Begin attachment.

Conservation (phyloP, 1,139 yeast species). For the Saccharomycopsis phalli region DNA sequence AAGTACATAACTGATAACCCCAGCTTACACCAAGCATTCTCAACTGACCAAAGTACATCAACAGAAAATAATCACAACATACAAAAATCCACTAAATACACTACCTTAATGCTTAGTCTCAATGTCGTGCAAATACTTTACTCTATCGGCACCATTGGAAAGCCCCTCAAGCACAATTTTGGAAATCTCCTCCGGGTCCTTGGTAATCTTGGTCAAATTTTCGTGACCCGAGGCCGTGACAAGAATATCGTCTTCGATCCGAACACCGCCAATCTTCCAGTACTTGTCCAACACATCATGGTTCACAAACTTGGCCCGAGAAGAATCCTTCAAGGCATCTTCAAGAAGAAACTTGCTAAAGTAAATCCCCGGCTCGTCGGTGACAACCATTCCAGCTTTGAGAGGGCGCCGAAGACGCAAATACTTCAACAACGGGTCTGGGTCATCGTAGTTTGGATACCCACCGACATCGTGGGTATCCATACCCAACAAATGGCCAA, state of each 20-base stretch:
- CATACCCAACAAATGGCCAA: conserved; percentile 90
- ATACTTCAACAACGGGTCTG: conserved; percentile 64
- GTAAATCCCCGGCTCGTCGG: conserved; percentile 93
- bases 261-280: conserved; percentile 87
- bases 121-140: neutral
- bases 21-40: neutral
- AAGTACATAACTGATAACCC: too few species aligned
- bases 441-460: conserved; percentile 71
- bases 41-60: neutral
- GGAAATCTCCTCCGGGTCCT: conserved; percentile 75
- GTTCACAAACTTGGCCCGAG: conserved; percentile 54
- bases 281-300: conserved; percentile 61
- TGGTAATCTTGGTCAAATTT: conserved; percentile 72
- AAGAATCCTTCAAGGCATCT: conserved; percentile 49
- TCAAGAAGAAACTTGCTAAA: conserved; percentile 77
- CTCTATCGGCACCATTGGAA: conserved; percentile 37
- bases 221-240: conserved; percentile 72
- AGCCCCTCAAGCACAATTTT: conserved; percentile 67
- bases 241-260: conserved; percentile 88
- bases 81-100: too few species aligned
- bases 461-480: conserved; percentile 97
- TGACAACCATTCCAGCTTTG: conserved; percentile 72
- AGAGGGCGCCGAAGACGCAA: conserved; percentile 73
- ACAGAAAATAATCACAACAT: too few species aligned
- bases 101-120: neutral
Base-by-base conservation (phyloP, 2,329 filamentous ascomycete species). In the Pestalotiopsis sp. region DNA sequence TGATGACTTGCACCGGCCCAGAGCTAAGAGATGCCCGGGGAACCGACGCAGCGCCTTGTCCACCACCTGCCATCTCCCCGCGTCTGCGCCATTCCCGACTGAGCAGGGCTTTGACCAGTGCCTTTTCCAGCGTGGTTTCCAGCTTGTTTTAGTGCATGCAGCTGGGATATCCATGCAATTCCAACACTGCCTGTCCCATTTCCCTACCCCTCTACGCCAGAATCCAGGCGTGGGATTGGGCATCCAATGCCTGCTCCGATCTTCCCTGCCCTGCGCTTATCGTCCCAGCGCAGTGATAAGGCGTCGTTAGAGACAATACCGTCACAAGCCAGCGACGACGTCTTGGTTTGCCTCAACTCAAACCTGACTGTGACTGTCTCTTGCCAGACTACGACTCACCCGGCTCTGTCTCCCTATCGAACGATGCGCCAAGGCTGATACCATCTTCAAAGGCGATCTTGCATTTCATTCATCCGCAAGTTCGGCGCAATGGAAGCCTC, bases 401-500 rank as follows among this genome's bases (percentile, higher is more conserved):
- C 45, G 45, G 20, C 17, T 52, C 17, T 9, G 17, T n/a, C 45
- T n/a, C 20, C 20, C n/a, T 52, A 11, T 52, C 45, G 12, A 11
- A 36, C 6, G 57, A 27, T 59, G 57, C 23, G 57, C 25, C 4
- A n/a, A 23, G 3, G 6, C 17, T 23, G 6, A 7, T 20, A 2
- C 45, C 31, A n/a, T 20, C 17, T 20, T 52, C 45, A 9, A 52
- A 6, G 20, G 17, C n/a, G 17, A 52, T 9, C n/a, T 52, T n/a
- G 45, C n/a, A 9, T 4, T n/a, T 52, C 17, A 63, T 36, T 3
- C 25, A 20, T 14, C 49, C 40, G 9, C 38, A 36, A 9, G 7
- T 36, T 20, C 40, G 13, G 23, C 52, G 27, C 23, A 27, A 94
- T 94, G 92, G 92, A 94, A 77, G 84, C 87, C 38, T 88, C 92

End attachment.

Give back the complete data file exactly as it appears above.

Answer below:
Conservation (phyloP, 1,139 yeast species). For the Saccharomycopsis phalli region DNA sequence AAGTACATAACTGATAACCCCAGCTTACACCAAGCATTCTCAACTGACCAAAGTACATCAACAGAAAATAATCACAACATACAAAAATCCACTAAATACACTACCTTAATGCTTAGTCTCAATGTCGTGCAAATACTTTACTCTATCGGCACCATTGGAAAGCCCCTCAAGCACAATTTTGGAAATCTCCTCCGGGTCCTTGGTAATCTTGGTCAAATTTTCGTGACCCGAGGCCGTGACAAGAATATCGTCTTCGATCCGAACACCGCCAATCTTCCAGTACTTGTCCAACACATCATGGTTCACAAACTTGGCCCGAGAAGAATCCTTCAAGGCATCTTCAAGAAGAAACTTGCTAAAGTAAATCCCCGGCTCGTCGGTGACAACCATTCCAGCTTTGAGAGGGCGCCGAAGACGCAAATACTTCAACAACGGGTCTGGGTCATCGTAGTTTGGATACCCACCGACATCGTGGGTATCCATACCCAACAAATGGCCAA, state of each 20-base stretch:
- CATACCCAACAAATGGCCAA: conserved; percentile 90
- ATACTTCAACAACGGGTCTG: conserved; percentile 64
- GTAAATCCCCGGCTCGTCGG: conserved; percentile 93
- bases 261-280: conserved; percentile 87
- bases 121-140: neutral
- bases 21-40: neutral
- AAGTACATAACTGATAACCC: too few species aligned
- bases 441-460: conserved; percentile 71
- bases 41-60: neutral
- GGAAATCTCCTCCGGGTCCT: conserved; percentile 75
- GTTCACAAACTTGGCCCGAG: conserved; percentile 54
- bases 281-300: conserved; percentile 61
- TGGTAATCTTGGTCAAATTT: conserved; percentile 72
- AAGAATCCTTCAAGGCATCT: conserved; percentile 49
- TCAAGAAGAAACTTGCTAAA: conserved; percentile 77
- CTCTATCGGCACCATTGGAA: conserved; percentile 37
- bases 221-240: conserved; percentile 72
- AGCCCCTCAAGCACAATTTT: conserved; percentile 67
- bases 241-260: conserved; percentile 88
- bases 81-100: too few species aligned
- bases 461-480: conserved; percentile 97
- TGACAACCATTCCAGCTTTG: conserved; percentile 72
- AGAGGGCGCCGAAGACGCAA: conserved; percentile 73
- ACAGAAAATAATCACAACAT: too few species aligned
- bases 101-120: neutral
Base-by-base conservation (phyloP, 2,329 filamentous ascomycete species). In the Pestalotiopsis sp. region DNA sequence TGATGACTTGCACCGGCCCAGAGCTAAGAGATGCCCGGGGAACCGACGCAGCGCCTTGTCCACCACCTGCCATCTCCCCGCGTCTGCGCCATTCCCGACTGAGCAGGGCTTTGACCAGTGCCTTTTCCAGCGTGGTTTCCAGCTTGTTTTAGTGCATGCAGCTGGGATATCCATGCAATTCCAACACTGCCTGTCCCATTTCCCTACCCCTCTACGCCAGAATCCAGGCGTGGGATTGGGCATCCAATGCCTGCTCCGATCTTCCCTGCCCTGCGCTTATCGTCCCAGCGCAGTGATAAGGCGTCGTTAGAGACAATACCGTCACAAGCCAGCGACGACGTCTTGGTTTGCCTCAACTCAAACCTGACTGTGACTGTCTCTTGCCAGACTACGACTCACCCGGCTCTGTCTCCCTATCGAACGATGCGCCAAGGCTGATACCATCTTCAAAGGCGATCTTGCATTTCATTCATCCGCAAGTTCGGCGCAATGGAAGCCTC, bases 401-500 rank as follows among this genome's bases (percentile, higher is more conserved):
- C 45, G 45, G 20, C 17, T 52, C 17, T 9, G 17, T n/a, C 45
- T n/a, C 20, C 20, C n/a, T 52, A 11, T 52, C 45, G 12, A 11
- A 36, C 6, G 57, A 27, T 59, G 57, C 23, G 57, C 25, C 4
- A n/a, A 23, G 3, G 6, C 17, T 23, G 6, A 7, T 20, A 2
- C 45, C 31, A n/a, T 20, C 17, T 20, T 52, C 45, A 9, A 52
- A 6, G 20, G 17, C n/a, G 17, A 52, T 9, C n/a, T 52, T n/a
- G 45, C n/a, A 9, T 4, T n/a, T 52, C 17, A 63, T 36, T 3
- C 25, A 20, T 14, C 49, C 40, G 9, C 38, A 36, A 9, G 7
- T 36, T 20, C 40, G 13, G 23, C 52, G 27, C 23, A 27, A 94
- T 94, G 92, G 92, A 94, A 77, G 84, C 87, C 38, T 88, C 92